TEHRAN (Reuters) - President Mahmoud Ahmadinejad has called for a judicial probe into the “suspicious” death of a young Iranian woman who has become an icon of opposition protests against a disputed election which he officially won.
Ahmadinejad sent a letter to judiciary chief Ayatollah Mahmoud Hashemi-Shahroudi requesting a serious investigation to help identify “the elements” behind this month’s killing of Neda Agha-Soltan, the official IRNA news agency said.
He accused foreign media of using the case for propaganda purposes. He also suggested that the opposition and Iran’s enemies abroad aimed to misuse it “for their own political aims and also to distort the pure and clean image of the Islamic Republic in the world.”
His letter added: “I request you to order the judicial system to seriously follow up the murder case ... and identify elements behind the case and inform the people of the result.”
Neda, a 26-year-old music student, was shot on June 20, when supporters of defeated election candidate Mirhossein Mousavi clashed with riot police and Basij militiamen in Tehran. Footage of her death has been watched by thousands on the Internet.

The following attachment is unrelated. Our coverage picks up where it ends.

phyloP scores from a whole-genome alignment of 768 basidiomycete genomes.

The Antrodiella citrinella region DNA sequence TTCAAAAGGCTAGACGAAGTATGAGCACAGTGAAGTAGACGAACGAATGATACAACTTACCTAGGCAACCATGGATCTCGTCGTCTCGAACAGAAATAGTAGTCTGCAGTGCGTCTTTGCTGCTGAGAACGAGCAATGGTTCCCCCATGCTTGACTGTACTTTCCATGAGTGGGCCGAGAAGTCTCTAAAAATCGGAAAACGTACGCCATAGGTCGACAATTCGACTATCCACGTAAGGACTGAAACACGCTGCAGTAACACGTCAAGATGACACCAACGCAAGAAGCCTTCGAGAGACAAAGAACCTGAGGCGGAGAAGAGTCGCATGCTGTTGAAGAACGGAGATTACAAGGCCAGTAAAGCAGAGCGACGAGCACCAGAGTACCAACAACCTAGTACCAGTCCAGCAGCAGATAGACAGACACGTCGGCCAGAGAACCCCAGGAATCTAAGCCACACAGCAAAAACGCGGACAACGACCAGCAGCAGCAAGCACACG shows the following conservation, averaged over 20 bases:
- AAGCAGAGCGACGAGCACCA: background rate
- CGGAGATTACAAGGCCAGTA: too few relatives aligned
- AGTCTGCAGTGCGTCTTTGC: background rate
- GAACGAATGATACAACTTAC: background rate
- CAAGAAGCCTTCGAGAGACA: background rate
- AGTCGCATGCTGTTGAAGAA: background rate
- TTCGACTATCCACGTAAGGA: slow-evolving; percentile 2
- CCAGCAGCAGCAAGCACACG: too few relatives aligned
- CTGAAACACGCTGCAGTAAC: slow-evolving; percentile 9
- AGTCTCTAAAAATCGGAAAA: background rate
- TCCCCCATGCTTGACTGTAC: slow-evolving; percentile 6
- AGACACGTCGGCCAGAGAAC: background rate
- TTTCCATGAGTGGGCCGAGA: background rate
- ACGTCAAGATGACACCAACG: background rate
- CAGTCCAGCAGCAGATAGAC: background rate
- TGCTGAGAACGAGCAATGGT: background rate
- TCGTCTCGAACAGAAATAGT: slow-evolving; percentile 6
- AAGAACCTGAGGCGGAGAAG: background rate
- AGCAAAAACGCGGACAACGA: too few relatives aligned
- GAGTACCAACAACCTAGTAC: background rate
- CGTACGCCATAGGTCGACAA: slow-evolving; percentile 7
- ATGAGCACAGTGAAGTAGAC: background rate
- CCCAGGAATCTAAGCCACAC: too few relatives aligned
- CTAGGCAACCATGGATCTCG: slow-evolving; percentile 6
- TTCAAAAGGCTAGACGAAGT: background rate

State media said at least 10 people died on that day, blaming the violence on “terrorists” and “vandals.” Mousavi says the vote was rigged in Ahmadinejad’s favor and wants the election to be annulled. The authorities reject the charge.
Iranian state television has said Neda was not shot by a bullet used by Iranian security forces. It said filming of the scene, and its swift broadcast to foreign media, suggested the incident was planned.
In his letter to Shahroudi, Ahmadinejad termed Neda’s death “suspicious,” IRNA said.
Last week, Britain’s The Times newspaper identified one person captured on Internet videos helping Neda as a doctor who has since fled Iran. It quoted the man, 38-year-old Dr. Arash Hejazi, as saying she was killed by a government militiaman.
State media have said 20 people were killed in violence since the June 12 election won by the hardline president, and authorities accuse Mousavi of responsibility for the bloodshed. He says the government is to blame.
Writing by Fredrik Dahl; editing by Samia Nakhoul